The hottest tickets at the Red Sea International Film Festival

The hottest tickets at the Red Sea International Film Festival
With “Ghodwa,” his directorial debut, Dhafer L’Abidine has turned his attention back to Tunisia with a stark and serious look at the political challenges in modern Tunis. (Supplied)
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Updated 06 December 2021

The hottest tickets at the Red Sea International Film Festival

The hottest tickets at the Red Sea International Film Festival
  • Must-see movies at the long-awaited inaugural edition of Saudi Arabia’s first major film festival, which starts December 6

‘Huda’s Salon’

Hany Abu-Assad has long been one of Palestine’s most lauded filmmakers, receiving an Oscar nomination for his now-classic 2005 film “Paradise Now,” and another for 2013’s “Omar.” Both movies chronicled men struggling under occupation, uncertain of how to best live their lives for themselves, their families, or their country. With “Huda’s Salon,” Abu-Assad returns to Palestine for the first time since 2015’s “The Idol” for another true story. This one focuses on the plight of Palestinian women, however, and has been labelled a ‘feminist thriller.’ Abu-Assad’s long-time collaborator Ali Suliman brings his trademark naturalism to the role of Hasan, but it is Maisa Abd Elhadi as Reem and Manal Awad as Huda who shine most brightly, as two women caught in a suspenseful game that pushes past the trappings of the male perspective with intention.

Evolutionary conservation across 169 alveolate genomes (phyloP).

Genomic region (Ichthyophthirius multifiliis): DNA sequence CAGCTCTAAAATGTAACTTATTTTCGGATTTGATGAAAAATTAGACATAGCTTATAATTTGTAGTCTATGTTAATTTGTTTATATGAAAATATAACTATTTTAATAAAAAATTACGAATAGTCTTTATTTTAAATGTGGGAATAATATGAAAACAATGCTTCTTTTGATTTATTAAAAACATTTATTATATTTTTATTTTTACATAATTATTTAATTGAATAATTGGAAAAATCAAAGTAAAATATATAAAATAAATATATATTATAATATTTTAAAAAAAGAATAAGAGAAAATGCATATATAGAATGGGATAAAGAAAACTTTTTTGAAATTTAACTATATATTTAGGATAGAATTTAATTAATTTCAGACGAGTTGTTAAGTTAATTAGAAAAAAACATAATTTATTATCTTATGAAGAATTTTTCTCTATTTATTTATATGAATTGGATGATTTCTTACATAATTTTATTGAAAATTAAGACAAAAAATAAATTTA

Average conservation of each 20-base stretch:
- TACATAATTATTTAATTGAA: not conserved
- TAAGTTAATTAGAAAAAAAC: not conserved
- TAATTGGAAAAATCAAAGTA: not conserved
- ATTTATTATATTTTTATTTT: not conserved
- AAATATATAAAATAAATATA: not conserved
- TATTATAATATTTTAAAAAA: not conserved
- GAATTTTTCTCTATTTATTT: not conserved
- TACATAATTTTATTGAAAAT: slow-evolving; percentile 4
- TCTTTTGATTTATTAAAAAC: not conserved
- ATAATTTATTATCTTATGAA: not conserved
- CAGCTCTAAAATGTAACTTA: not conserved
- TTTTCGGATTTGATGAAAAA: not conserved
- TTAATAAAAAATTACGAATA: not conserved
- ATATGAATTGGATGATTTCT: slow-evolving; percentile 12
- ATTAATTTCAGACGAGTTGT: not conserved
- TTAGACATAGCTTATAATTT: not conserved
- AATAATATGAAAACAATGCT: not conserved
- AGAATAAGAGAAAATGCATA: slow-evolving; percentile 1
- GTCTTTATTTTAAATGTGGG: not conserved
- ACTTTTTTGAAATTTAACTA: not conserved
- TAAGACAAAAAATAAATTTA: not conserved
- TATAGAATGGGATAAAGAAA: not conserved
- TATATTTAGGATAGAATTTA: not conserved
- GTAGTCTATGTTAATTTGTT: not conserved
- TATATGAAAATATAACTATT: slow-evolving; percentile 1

‘Feathers’

It is unlikely that any other Arab film this year will be as hotly debated as the feature debut of Omar El-Zohairy, the latest genuine visionary to emerge from the rich world of Egyptian cinema. With this absurdist satirical drama El-Zohairy has crafted a story in which the circumstances may not resemble our own — in “Feathers,” a woman is forced to support her family after her husband is turned into a chicken — but the struggles certainly do, as the magical realist concept gives way to an unflinching look at modern society, and the very real suffering of women in rural Egypt. Already a big winner at this year’s Cannes Film Festival, the film has caused uproar in El-Zohairy’s home country, which may have denied it a potential Oscar-nomination. But doesn’t make it any less of a must-see on the Red Sea.

‘Casablanca Beats’

Morocco’s official submission for Best International Feature Film at the Academy Awards 2022, “Casablanca Beats” is a lively, often-joyous look into the country’s music culture, following a former rapper named Anas (Anas Basbousi) who takes a job at the Positive School of Hip Hop, a real-life cultural center in Casablanca. Anas’ non-traditional teaching techniques inspire his young students in ways they never thought possible, with each finding their own voice through rap, showing the intense spirit that can follow a dream ignited, as well as the pain of the societal realities that may get in the way.